Upon learning that they could accomodate my gluten free needs, we settled in for a relaxed, very enjoyable brunch - poached eggs on toast for C, hashbrowns, toast and smoked salmon for the big kids, bacon, eggs, spinach & mushrooms for me, and eggs benedict with sausages for G, washed down with milkshakes for the kids and the most delectable hot chocolate for us.

(The hot chocolate comes as hot milk and a ball of chocolate on a wooden spoon - one self-administers chocolate to milk, and, naturally, indulging in surreptitious licks as the chocolate melts is expected! We bought extra hot-chocolate-sticks to take home for a midweek treat).

As you can see, the kids were rather taken with it - and with the friendly, approachable staff. As I said to G on the way home, Rathdowne Street is rapidly becoming my go-to place for relaxed meals out in Melbourne - so far it's batting 100% in terms of successful outings.

Overall, this was such a good winter morning out, full of music, fun, food and togetherness. 9 year old A, walking back to the car, remarked that she'd had such a good time, she'd forgotten about her cough altogether. Any morning good enough to do that has got to be a winner.

Disclosure: I received complimentary tickets to this performance for review purposes courtesy of the Melbourne Symphony Orchestra. No financial payment was offered nor accepted for this post. All opinions expressed are purely my own.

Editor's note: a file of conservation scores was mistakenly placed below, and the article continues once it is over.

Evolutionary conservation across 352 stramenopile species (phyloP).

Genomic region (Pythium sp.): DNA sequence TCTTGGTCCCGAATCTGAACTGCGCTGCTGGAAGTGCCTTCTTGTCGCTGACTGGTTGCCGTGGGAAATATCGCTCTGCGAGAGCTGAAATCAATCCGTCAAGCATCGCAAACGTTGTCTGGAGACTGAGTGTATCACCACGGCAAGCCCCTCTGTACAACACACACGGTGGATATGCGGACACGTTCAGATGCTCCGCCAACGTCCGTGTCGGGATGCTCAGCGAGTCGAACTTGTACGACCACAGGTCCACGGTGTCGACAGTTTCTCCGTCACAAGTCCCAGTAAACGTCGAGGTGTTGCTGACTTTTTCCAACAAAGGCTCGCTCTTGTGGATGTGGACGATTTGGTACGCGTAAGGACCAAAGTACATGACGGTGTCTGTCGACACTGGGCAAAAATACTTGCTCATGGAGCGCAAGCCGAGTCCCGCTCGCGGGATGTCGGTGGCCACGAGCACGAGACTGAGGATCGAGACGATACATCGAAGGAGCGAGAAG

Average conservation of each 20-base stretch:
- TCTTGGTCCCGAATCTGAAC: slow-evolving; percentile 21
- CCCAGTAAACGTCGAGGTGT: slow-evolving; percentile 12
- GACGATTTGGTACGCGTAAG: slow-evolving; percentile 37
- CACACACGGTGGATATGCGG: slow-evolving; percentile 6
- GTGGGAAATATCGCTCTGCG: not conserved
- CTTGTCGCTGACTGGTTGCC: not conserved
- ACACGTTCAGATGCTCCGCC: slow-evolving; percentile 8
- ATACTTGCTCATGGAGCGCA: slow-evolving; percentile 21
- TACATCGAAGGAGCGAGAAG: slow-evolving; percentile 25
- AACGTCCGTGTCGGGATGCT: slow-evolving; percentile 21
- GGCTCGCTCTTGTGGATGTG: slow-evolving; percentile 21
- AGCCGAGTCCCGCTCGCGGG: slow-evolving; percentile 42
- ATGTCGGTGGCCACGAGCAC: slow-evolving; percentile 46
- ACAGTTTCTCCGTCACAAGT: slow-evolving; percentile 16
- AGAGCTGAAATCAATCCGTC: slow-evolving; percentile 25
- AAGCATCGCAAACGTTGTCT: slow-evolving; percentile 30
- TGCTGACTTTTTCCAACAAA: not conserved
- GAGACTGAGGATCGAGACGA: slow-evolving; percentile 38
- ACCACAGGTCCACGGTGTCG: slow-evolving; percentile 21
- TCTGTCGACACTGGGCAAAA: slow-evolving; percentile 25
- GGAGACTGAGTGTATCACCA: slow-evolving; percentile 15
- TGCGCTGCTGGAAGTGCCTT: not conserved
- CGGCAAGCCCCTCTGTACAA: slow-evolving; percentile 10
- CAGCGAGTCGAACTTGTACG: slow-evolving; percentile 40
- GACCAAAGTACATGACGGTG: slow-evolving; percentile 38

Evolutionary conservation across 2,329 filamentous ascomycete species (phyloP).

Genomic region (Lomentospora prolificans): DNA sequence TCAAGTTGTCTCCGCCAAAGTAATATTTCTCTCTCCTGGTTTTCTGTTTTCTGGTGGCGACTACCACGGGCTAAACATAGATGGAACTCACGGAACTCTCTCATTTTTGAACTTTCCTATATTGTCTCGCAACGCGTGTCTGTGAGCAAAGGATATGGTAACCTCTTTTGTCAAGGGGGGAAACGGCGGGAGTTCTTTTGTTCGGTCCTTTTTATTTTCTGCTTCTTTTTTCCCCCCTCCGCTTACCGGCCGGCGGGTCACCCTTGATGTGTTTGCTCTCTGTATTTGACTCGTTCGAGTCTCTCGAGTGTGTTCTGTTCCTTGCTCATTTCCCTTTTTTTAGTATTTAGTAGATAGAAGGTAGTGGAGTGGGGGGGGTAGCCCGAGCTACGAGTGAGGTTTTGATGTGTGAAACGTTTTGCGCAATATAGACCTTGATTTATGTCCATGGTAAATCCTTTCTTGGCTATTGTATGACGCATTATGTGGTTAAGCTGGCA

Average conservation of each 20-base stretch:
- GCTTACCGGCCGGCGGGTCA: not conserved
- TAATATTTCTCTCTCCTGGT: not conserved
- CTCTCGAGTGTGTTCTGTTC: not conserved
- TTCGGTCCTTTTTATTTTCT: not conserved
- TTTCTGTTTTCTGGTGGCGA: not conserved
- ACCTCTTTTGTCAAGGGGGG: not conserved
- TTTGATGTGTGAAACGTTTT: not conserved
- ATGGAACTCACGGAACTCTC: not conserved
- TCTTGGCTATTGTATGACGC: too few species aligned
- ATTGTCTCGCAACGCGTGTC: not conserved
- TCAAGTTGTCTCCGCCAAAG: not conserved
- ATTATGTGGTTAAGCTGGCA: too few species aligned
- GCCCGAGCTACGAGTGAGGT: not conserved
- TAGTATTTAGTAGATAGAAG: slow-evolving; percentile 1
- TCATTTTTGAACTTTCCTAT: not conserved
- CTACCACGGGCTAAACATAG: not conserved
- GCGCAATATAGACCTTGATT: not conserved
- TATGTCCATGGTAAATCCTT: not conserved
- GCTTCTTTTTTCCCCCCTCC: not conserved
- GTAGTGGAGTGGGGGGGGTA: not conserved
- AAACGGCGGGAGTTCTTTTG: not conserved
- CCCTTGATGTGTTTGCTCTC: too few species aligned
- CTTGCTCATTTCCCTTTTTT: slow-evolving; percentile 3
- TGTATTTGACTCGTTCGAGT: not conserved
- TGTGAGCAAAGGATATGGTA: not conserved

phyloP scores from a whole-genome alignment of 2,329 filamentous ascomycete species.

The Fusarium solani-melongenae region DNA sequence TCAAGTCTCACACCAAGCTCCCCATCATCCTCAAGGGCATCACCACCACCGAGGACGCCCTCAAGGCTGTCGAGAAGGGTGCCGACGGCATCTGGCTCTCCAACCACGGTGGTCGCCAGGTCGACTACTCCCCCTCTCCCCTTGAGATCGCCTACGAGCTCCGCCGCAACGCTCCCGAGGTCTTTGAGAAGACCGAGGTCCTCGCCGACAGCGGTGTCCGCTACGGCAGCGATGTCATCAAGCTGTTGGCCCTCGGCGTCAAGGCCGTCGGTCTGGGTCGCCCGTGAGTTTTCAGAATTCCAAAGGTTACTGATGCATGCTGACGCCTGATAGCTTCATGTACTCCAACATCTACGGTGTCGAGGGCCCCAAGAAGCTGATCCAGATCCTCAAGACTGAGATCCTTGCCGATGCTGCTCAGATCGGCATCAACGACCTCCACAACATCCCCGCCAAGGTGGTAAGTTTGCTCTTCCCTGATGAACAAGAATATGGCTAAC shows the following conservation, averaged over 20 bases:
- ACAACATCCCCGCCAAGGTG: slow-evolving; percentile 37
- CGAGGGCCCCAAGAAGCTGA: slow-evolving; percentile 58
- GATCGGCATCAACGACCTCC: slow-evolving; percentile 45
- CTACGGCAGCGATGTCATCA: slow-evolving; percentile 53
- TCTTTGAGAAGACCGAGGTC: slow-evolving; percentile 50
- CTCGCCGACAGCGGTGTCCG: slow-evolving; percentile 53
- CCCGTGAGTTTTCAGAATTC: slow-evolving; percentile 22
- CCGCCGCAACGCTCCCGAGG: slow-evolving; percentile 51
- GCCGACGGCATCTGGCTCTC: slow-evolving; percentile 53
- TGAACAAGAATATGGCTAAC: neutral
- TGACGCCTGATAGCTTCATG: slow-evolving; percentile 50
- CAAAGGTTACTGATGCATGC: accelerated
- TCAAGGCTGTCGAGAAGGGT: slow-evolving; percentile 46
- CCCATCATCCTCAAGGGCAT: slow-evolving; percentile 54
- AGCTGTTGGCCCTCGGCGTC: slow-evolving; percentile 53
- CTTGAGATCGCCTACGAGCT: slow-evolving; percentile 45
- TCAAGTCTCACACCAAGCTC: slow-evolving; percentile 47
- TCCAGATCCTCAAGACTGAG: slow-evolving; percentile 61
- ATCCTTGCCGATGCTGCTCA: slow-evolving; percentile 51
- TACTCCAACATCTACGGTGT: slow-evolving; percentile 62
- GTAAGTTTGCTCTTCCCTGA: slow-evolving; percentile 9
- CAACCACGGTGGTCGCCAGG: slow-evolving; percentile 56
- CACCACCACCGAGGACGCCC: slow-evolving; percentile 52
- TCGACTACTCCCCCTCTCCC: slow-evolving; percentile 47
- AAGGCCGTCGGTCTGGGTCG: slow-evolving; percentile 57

Saturday, June 9, 2012

Who are you? (A poem)

Edenland's Fresh Horses Brigade

the rainmaker said, Who are you?
as they squatted in the half-light around the new fire
faces flicked by blue and halogen
the light colder and deeper than before

Who are you? and I could not think
I could not say, for a long time
my bones would not speak it or hear it spoken.
So I stepped back, into the dark
where blue birds and books and the many truths (and lies) people speak do not reach

but it nagged. it nagged and nagged and would not be silent
this question: Who are you? Who?
so I opened the door, and let the words flow through
and they said:

I am a mother, to my core I am, down in the deeps; but
The way I love these my children is beyond speaking. Words are pitiful.
All I can say is It is, and send it out.

I am a lover of people, oh yes; but
I am tied tight with the ropes of self-doubt. It is easier, by far,
To connect without connecting, here in the shadowlands, than in the real.

I am full of dreaming, yes; but
My dreams are so transparent, so soft and frail, like summer flowers, that
To speak them kills them. So I hold them in secret.

I am a humanist. I believe in the humanity of everyone; but
Though I lift my voice (and my life) where I can, it is not enough
and it falls like seed in stony ground, to be eaten by birds.

My body is not brave; like
A house-mouse I hide in corners, seeking safety and solace,
Fearful of being hurt, or causing it.

I am a writer. I am a poet.
There is no hesitation to these words,
I know them to be true
to be my truth
the only one I can say and shout and own in my heart
the only one words can express, because it is the only one born in language
the words making real
the words I make
making me.

so I creep back to the campfire, and I say:
I am mother, lover, human, timid,
and writer. And that is my song
for now and for tomorrow
for as long as the words break free.

- Kathy, 9/6/12

Thursday, June 7, 2012

Change of pace, routine, rhythm, or something like that

So this is more a housekeeping post than anything else. BOR-ING! Or maybe not. You be the judge.